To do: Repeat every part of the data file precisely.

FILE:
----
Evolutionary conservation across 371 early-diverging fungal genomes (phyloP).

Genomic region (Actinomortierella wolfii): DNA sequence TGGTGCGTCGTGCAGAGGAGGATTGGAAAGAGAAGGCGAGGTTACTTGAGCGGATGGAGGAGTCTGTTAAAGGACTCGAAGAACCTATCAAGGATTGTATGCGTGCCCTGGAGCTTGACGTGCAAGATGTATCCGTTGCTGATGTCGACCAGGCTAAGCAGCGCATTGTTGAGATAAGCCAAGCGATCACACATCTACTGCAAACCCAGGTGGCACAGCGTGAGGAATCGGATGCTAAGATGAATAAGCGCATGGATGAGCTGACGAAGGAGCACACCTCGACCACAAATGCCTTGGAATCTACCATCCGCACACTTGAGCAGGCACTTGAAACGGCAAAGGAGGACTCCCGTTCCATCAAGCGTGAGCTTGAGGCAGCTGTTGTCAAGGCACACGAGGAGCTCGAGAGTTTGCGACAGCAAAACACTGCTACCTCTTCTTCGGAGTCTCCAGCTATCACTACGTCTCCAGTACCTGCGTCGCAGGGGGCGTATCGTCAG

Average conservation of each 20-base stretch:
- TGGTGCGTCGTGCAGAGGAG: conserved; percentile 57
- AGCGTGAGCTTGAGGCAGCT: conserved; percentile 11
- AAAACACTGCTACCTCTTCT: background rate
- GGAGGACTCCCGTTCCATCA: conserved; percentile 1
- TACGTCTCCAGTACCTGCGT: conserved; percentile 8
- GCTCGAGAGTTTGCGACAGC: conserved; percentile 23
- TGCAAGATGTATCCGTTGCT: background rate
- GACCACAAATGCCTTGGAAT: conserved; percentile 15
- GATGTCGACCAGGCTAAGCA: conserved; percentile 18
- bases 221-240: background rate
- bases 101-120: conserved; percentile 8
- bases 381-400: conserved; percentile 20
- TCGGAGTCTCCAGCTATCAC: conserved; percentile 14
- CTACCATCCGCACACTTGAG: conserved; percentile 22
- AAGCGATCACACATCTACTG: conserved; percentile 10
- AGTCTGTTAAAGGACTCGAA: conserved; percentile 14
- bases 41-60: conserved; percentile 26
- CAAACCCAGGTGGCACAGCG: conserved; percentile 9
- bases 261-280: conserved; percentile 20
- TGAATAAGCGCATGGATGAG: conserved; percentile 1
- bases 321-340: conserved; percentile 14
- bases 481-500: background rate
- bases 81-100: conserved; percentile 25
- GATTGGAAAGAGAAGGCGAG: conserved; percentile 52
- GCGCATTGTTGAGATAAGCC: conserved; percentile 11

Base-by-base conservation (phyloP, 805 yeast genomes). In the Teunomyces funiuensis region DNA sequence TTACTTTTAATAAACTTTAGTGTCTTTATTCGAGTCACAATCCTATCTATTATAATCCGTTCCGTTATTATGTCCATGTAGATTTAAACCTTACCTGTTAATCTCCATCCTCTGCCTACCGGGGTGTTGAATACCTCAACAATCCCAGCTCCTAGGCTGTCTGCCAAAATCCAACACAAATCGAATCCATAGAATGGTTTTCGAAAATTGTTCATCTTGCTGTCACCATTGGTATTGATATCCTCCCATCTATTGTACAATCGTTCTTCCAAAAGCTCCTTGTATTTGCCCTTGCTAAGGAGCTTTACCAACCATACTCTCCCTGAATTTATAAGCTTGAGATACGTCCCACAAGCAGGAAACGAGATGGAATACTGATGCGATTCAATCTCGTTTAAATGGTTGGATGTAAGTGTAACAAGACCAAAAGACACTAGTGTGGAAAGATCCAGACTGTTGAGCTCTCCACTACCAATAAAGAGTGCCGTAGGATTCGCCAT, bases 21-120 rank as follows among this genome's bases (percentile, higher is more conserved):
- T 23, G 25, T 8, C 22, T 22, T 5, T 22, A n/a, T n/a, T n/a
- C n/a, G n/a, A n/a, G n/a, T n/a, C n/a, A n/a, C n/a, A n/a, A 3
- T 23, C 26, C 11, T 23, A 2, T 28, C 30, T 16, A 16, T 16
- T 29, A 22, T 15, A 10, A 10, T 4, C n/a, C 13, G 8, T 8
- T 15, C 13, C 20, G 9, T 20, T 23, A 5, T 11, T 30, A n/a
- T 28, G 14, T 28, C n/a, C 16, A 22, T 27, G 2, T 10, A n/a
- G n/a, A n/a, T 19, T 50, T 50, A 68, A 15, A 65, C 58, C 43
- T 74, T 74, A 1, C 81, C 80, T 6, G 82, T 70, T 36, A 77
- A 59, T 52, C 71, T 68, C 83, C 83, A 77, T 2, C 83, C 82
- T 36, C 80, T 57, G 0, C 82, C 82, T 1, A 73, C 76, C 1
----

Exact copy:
Evolutionary conservation across 371 early-diverging fungal genomes (phyloP).

Genomic region (Actinomortierella wolfii): DNA sequence TGGTGCGTCGTGCAGAGGAGGATTGGAAAGAGAAGGCGAGGTTACTTGAGCGGATGGAGGAGTCTGTTAAAGGACTCGAAGAACCTATCAAGGATTGTATGCGTGCCCTGGAGCTTGACGTGCAAGATGTATCCGTTGCTGATGTCGACCAGGCTAAGCAGCGCATTGTTGAGATAAGCCAAGCGATCACACATCTACTGCAAACCCAGGTGGCACAGCGTGAGGAATCGGATGCTAAGATGAATAAGCGCATGGATGAGCTGACGAAGGAGCACACCTCGACCACAAATGCCTTGGAATCTACCATCCGCACACTTGAGCAGGCACTTGAAACGGCAAAGGAGGACTCCCGTTCCATCAAGCGTGAGCTTGAGGCAGCTGTTGTCAAGGCACACGAGGAGCTCGAGAGTTTGCGACAGCAAAACACTGCTACCTCTTCTTCGGAGTCTCCAGCTATCACTACGTCTCCAGTACCTGCGTCGCAGGGGGCGTATCGTCAG

Average conservation of each 20-base stretch:
- TGGTGCGTCGTGCAGAGGAG: conserved; percentile 57
- AGCGTGAGCTTGAGGCAGCT: conserved; percentile 11
- AAAACACTGCTACCTCTTCT: background rate
- GGAGGACTCCCGTTCCATCA: conserved; percentile 1
- TACGTCTCCAGTACCTGCGT: conserved; percentile 8
- GCTCGAGAGTTTGCGACAGC: conserved; percentile 23
- TGCAAGATGTATCCGTTGCT: background rate
- GACCACAAATGCCTTGGAAT: conserved; percentile 15
- GATGTCGACCAGGCTAAGCA: conserved; percentile 18
- bases 221-240: background rate
- bases 101-120: conserved; percentile 8
- bases 381-400: conserved; percentile 20
- TCGGAGTCTCCAGCTATCAC: conserved; percentile 14
- CTACCATCCGCACACTTGAG: conserved; percentile 22
- AAGCGATCACACATCTACTG: conserved; percentile 10
- AGTCTGTTAAAGGACTCGAA: conserved; percentile 14
- bases 41-60: conserved; percentile 26
- CAAACCCAGGTGGCACAGCG: conserved; percentile 9
- bases 261-280: conserved; percentile 20
- TGAATAAGCGCATGGATGAG: conserved; percentile 1
- bases 321-340: conserved; percentile 14
- bases 481-500: background rate
- bases 81-100: conserved; percentile 25
- GATTGGAAAGAGAAGGCGAG: conserved; percentile 52
- GCGCATTGTTGAGATAAGCC: conserved; percentile 11

Base-by-base conservation (phyloP, 805 yeast genomes). In the Teunomyces funiuensis region DNA sequence TTACTTTTAATAAACTTTAGTGTCTTTATTCGAGTCACAATCCTATCTATTATAATCCGTTCCGTTATTATGTCCATGTAGATTTAAACCTTACCTGTTAATCTCCATCCTCTGCCTACCGGGGTGTTGAATACCTCAACAATCCCAGCTCCTAGGCTGTCTGCCAAAATCCAACACAAATCGAATCCATAGAATGGTTTTCGAAAATTGTTCATCTTGCTGTCACCATTGGTATTGATATCCTCCCATCTATTGTACAATCGTTCTTCCAAAAGCTCCTTGTATTTGCCCTTGCTAAGGAGCTTTACCAACCATACTCTCCCTGAATTTATAAGCTTGAGATACGTCCCACAAGCAGGAAACGAGATGGAATACTGATGCGATTCAATCTCGTTTAAATGGTTGGATGTAAGTGTAACAAGACCAAAAGACACTAGTGTGGAAAGATCCAGACTGTTGAGCTCTCCACTACCAATAAAGAGTGCCGTAGGATTCGCCAT, bases 21-120 rank as follows among this genome's bases (percentile, higher is more conserved):
- T 23, G 25, T 8, C 22, T 22, T 5, T 22, A n/a, T n/a, T n/a
- C n/a, G n/a, A n/a, G n/a, T n/a, C n/a, A n/a, C n/a, A n/a, A 3
- T 23, C 26, C 11, T 23, A 2, T 28, C 30, T 16, A 16, T 16
- T 29, A 22, T 15, A 10, A 10, T 4, C n/a, C 13, G 8, T 8
- T 15, C 13, C 20, G 9, T 20, T 23, A 5, T 11, T 30, A n/a
- T 28, G 14, T 28, C n/a, C 16, A 22, T 27, G 2, T 10, A n/a
- G n/a, A n/a, T 19, T 50, T 50, A 68, A 15, A 65, C 58, C 43
- T 74, T 74, A 1, C 81, C 80, T 6, G 82, T 70, T 36, A 77
- A 59, T 52, C 71, T 68, C 83, C 83, A 77, T 2, C 83, C 82
- T 36, C 80, T 57, G 0, C 82, C 82, T 1, A 73, C 76, C 1